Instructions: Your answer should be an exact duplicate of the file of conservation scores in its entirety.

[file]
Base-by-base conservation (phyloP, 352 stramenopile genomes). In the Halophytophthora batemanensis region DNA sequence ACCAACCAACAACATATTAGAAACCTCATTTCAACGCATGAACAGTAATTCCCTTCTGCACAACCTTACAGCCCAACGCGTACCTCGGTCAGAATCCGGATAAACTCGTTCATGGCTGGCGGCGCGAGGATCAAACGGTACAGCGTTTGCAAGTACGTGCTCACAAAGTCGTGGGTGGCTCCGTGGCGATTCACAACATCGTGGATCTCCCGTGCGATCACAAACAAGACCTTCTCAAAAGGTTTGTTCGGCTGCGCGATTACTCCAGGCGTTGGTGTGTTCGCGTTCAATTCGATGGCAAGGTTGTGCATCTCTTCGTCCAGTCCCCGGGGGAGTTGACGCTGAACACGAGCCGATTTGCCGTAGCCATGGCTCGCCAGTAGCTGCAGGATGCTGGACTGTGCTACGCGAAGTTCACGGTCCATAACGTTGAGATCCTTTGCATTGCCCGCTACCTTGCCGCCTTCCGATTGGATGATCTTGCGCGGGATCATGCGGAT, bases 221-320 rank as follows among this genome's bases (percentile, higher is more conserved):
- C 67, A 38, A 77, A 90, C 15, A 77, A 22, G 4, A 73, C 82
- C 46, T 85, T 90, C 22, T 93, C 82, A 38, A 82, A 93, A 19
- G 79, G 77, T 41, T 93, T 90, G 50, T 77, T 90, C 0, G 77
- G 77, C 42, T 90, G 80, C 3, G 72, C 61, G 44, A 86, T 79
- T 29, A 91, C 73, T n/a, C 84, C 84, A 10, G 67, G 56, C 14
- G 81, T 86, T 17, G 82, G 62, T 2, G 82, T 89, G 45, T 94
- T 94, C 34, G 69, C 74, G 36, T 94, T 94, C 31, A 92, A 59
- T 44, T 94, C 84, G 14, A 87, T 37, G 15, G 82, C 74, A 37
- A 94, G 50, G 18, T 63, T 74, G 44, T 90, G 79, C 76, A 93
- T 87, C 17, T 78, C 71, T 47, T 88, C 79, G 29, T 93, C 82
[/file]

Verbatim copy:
Base-by-base conservation (phyloP, 352 stramenopile genomes). In the Halophytophthora batemanensis region DNA sequence ACCAACCAACAACATATTAGAAACCTCATTTCAACGCATGAACAGTAATTCCCTTCTGCACAACCTTACAGCCCAACGCGTACCTCGGTCAGAATCCGGATAAACTCGTTCATGGCTGGCGGCGCGAGGATCAAACGGTACAGCGTTTGCAAGTACGTGCTCACAAAGTCGTGGGTGGCTCCGTGGCGATTCACAACATCGTGGATCTCCCGTGCGATCACAAACAAGACCTTCTCAAAAGGTTTGTTCGGCTGCGCGATTACTCCAGGCGTTGGTGTGTTCGCGTTCAATTCGATGGCAAGGTTGTGCATCTCTTCGTCCAGTCCCCGGGGGAGTTGACGCTGAACACGAGCCGATTTGCCGTAGCCATGGCTCGCCAGTAGCTGCAGGATGCTGGACTGTGCTACGCGAAGTTCACGGTCCATAACGTTGAGATCCTTTGCATTGCCCGCTACCTTGCCGCCTTCCGATTGGATGATCTTGCGCGGGATCATGCGGAT, bases 221-320 rank as follows among this genome's bases (percentile, higher is more conserved):
- C 67, A 38, A 77, A 90, C 15, A 77, A 22, G 4, A 73, C 82
- C 46, T 85, T 90, C 22, T 93, C 82, A 38, A 82, A 93, A 19
- G 79, G 77, T 41, T 93, T 90, G 50, T 77, T 90, C 0, G 77
- G 77, C 42, T 90, G 80, C 3, G 72, C 61, G 44, A 86, T 79
- T 29, A 91, C 73, T n/a, C 84, C 84, A 10, G 67, G 56, C 14
- G 81, T 86, T 17, G 82, G 62, T 2, G 82, T 89, G 45, T 94
- T 94, C 34, G 69, C 74, G 36, T 94, T 94, C 31, A 92, A 59
- T 44, T 94, C 84, G 14, A 87, T 37, G 15, G 82, C 74, A 37
- A 94, G 50, G 18, T 63, T 74, G 44, T 90, G 79, C 76, A 93
- T 87, C 17, T 78, C 71, T 47, T 88, C 79, G 29, T 93, C 82